Most folks learn that life isn’t fair from their parents — as in, your nose-picking friend gets a new Huffy and they stiff you with a rusting hand-me-down. For Sven Soedel, that lesson may have been best taught by his son, Nick.
Sven swam competitively at age 7. Nick didn’t take swimming seriously until high school. Driven by his parents’ high expectations, Sven grew up practicing 11 times a week. Nick, at most three. Sven and his brothers, Dirk and Fritz, swam for Purdue, but he didn’t ever rate at conference championships. Nick this month earned Utah a Pac-12 swimming title and has a shot to become the U.’s first NCAA champion in 39 years.
NCAA Men’s Swimming ChampionshipsMarch 27-29,
At Austin, Texas
Nick Soedel at a glance
Hometown » Huntington Beach, Calif.
Age » 20 | Height » 6’5”
Year » Junior
Major » Psychology
Pac-12 Championship results » 1st, 100 freestyle; 3rd, 50 freestyle
"He surprised the heck out of us," says Sven. But his pride in his son more than offsets the injury to his pride.
Earlier this month in Federal Way, Wash., the junior gave the Utes their second-ever Pac-12 title just 20 minutes after Soedel’s travel roommate, Bence Kiraly, won their first. Soedel’s 100 free time of 41.97 seconds is the third-fastest in the nation this season, at two hundredths of a second behind Louisville’s Joao De Lucca and a half-second slower than Auburn’s Marcelo Chierighini. Both were 2012 Olympians for Brazil.
So what makes Soedel so good?
"Well, just look at him," says first-year Utah swimming head coach Joe Dykstra.
While at the Olympic Trials in Omaha, Neb., before his sophomore season, Soedel stood with his back to a life-size mural of Michael Phelps and matched oars: Phelps has a 6-foot-7-inch wingspan; Soedel’s is longer.
The Huntington Beach, Calif., native is Phelpsian in most other regards. Narrow hips. Broad shoulders. Big hands. Big feet. When he raises his arms above his head to stretch, his torso becomes cartoonishly triangular, like a Stan Lee creation.
"He’s how you draw it up as a swimmer," Dykstra says.
At least physically. Sven says his son — an articulate and thoughtful guy, it bears noting — long had difficulty paying attention in the minutes before an upcoming race. In Omaha, as handlers milled about and television monitors broadcast the heats, somebody pointed out that the rest of Soedel’s heat was up on the blocks. Dad was in the nosebleeds at CenturyLink Center when he spied Nick running out to the pool, late for his own Olympic trial.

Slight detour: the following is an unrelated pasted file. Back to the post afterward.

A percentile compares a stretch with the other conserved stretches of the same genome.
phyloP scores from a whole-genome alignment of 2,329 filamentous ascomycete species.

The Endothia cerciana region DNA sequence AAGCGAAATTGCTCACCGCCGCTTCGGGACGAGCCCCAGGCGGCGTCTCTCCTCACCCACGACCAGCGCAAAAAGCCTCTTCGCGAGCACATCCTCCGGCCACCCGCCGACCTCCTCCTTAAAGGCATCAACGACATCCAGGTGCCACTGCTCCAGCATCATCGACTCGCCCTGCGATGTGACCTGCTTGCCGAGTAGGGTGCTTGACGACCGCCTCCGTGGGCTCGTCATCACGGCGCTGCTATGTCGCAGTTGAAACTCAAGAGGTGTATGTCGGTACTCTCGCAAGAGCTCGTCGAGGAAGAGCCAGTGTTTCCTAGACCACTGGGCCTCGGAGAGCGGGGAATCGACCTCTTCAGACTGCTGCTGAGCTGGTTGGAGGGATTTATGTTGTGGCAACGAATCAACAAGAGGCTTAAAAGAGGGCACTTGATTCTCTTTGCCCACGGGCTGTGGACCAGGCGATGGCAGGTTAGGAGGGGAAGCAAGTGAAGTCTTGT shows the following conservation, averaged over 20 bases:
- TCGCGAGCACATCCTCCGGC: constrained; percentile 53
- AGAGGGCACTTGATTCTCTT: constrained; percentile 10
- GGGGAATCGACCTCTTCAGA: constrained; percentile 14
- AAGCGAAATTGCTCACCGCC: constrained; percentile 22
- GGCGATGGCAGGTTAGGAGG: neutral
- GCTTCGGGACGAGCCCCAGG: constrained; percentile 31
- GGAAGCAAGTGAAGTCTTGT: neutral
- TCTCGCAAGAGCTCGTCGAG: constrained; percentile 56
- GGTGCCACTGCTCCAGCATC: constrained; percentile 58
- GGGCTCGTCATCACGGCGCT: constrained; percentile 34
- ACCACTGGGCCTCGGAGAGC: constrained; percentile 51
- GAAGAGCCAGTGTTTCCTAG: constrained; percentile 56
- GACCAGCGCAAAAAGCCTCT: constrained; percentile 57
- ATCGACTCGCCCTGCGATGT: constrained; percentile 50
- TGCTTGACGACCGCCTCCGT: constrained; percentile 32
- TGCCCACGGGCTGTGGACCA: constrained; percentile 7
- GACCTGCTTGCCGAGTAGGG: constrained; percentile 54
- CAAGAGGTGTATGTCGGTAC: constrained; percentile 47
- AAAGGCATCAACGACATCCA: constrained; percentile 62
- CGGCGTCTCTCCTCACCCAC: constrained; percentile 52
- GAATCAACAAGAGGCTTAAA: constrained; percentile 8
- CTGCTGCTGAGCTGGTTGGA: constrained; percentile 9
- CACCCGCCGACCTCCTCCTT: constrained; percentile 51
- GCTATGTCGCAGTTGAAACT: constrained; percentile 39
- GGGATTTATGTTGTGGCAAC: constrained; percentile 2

Soedel’s focus has improved as he has closed in on the nation’s elite sprinters. Before his Pac-12 victory, Sven says, he simply stared out at his lane. "These guys are flexing, twisting around. Nick just stood with his hands on his hips. Didn’t flinch a muscle."
His mother, Patty, says Nick first chose to dedicate himself to swimming shortly before high school, when Golden West Swim Club reconvened after a three-year pool remodel. "I remember he told me that summer, ‘Mom, I just want to swim,’ and I thought, ‘OK, that’ll make dad happy.’ "
Despite Sven’s attachment, the Soedels weren’t ever pushy about the pool. Nick grew up playing basketball, soccer, volleyball, tennis and water polo. He tried out for track as a freshman and long jumped 18 feet, 9 inches, but the promise of immediately making varsity on the swim team led him to disappoint Marina High’s drooling track coach.
Soedel was ignored by California Pac-12 schools even after winning the 100 free state title as an unheralded junior. He signed with the U., and his arrival in Salt Lake coincided with the hiring of his sprint coach, Jonas Persson.
"It was a nice little gift I got," says the 2008 Swedish Olympian. "But he was very green. He didn’t really take the sport seriously, and the first year was about teaching him how to train and how to act and how to do the right things."
The "right things" entailed getting eight hours of sleep, not partying on the weekends and hitting the books — and Soedel was a typical freshman.
"I wasn’t really very committed in the pool," he says. "I just showed up and got practice over with and went home and did whatever else I wanted to actually do."
He nonetheless won the 50 free against Stanford and helped set a school record in the 400 free relay, but it wasn’t until his sophomore season that he fully bought into Persson’s lifestyle tips. The psych major says he started to perform better in school, and when he placed 12th in the 50 free at last year’s NCAAs, he became the first Utah male All-American since 1995.
Now, history calls again. The last Ute to win an NCAA title was Jeff Rolan, in the 100-yard butterfly in 1975. Dykstra reckons Soedel has at least an outside shot in both the 50 and 100 free.
"In the 50 I would just like to make the finals," Soedel said. "For the 100 ... there’s still a good chance I could take that one. Me and a few other guys are all really close together in times, so it’ll be a showdown."
Soedel may be on track to qualify in August for the U.S. National Team. To do that — and to earn the stipend and specialized training that comes with it — he’ll have to prove this summer that he’s capable of success in an Olympic-length 50-meter pool.Next Page >
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